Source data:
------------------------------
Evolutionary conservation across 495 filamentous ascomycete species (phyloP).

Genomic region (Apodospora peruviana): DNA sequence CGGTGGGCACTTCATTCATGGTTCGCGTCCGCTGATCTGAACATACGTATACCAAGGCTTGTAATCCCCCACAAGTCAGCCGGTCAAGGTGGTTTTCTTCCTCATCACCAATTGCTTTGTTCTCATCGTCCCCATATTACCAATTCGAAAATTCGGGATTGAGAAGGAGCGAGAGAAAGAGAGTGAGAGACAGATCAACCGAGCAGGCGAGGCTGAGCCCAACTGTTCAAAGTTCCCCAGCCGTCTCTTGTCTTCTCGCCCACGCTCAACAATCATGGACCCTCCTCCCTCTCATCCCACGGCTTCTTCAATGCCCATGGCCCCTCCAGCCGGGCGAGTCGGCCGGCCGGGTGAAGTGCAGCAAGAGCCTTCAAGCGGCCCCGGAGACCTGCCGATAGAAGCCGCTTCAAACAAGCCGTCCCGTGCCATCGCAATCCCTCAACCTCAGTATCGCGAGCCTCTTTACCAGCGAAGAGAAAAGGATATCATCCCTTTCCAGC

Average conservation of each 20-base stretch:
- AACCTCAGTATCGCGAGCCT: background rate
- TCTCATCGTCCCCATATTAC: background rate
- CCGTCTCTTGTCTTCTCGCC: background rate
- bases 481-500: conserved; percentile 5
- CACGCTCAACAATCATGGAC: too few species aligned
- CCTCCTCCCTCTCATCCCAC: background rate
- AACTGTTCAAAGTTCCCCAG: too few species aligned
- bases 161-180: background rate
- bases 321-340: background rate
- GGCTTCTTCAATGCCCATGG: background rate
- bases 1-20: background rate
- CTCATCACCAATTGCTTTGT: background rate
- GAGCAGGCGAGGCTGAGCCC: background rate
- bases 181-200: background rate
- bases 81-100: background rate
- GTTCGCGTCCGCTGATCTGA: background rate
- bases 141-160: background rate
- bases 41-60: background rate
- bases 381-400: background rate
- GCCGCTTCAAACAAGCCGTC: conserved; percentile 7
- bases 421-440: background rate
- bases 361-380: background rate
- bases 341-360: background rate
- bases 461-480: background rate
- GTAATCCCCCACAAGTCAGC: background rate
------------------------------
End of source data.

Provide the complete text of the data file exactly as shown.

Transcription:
Evolutionary conservation across 495 filamentous ascomycete species (phyloP).

Genomic region (Apodospora peruviana): DNA sequence CGGTGGGCACTTCATTCATGGTTCGCGTCCGCTGATCTGAACATACGTATACCAAGGCTTGTAATCCCCCACAAGTCAGCCGGTCAAGGTGGTTTTCTTCCTCATCACCAATTGCTTTGTTCTCATCGTCCCCATATTACCAATTCGAAAATTCGGGATTGAGAAGGAGCGAGAGAAAGAGAGTGAGAGACAGATCAACCGAGCAGGCGAGGCTGAGCCCAACTGTTCAAAGTTCCCCAGCCGTCTCTTGTCTTCTCGCCCACGCTCAACAATCATGGACCCTCCTCCCTCTCATCCCACGGCTTCTTCAATGCCCATGGCCCCTCCAGCCGGGCGAGTCGGCCGGCCGGGTGAAGTGCAGCAAGAGCCTTCAAGCGGCCCCGGAGACCTGCCGATAGAAGCCGCTTCAAACAAGCCGTCCCGTGCCATCGCAATCCCTCAACCTCAGTATCGCGAGCCTCTTTACCAGCGAAGAGAAAAGGATATCATCCCTTTCCAGC

Average conservation of each 20-base stretch:
- AACCTCAGTATCGCGAGCCT: background rate
- TCTCATCGTCCCCATATTAC: background rate
- CCGTCTCTTGTCTTCTCGCC: background rate
- bases 481-500: conserved; percentile 5
- CACGCTCAACAATCATGGAC: too few species aligned
- CCTCCTCCCTCTCATCCCAC: background rate
- AACTGTTCAAAGTTCCCCAG: too few species aligned
- bases 161-180: background rate
- bases 321-340: background rate
- GGCTTCTTCAATGCCCATGG: background rate
- bases 1-20: background rate
- CTCATCACCAATTGCTTTGT: background rate
- GAGCAGGCGAGGCTGAGCCC: background rate
- bases 181-200: background rate
- bases 81-100: background rate
- GTTCGCGTCCGCTGATCTGA: background rate
- bases 141-160: background rate
- bases 41-60: background rate
- bases 381-400: background rate
- GCCGCTTCAAACAAGCCGTC: conserved; percentile 7
- bases 421-440: background rate
- bases 361-380: background rate
- bases 341-360: background rate
- bases 461-480: background rate
- GTAATCCCCCACAAGTCAGC: background rate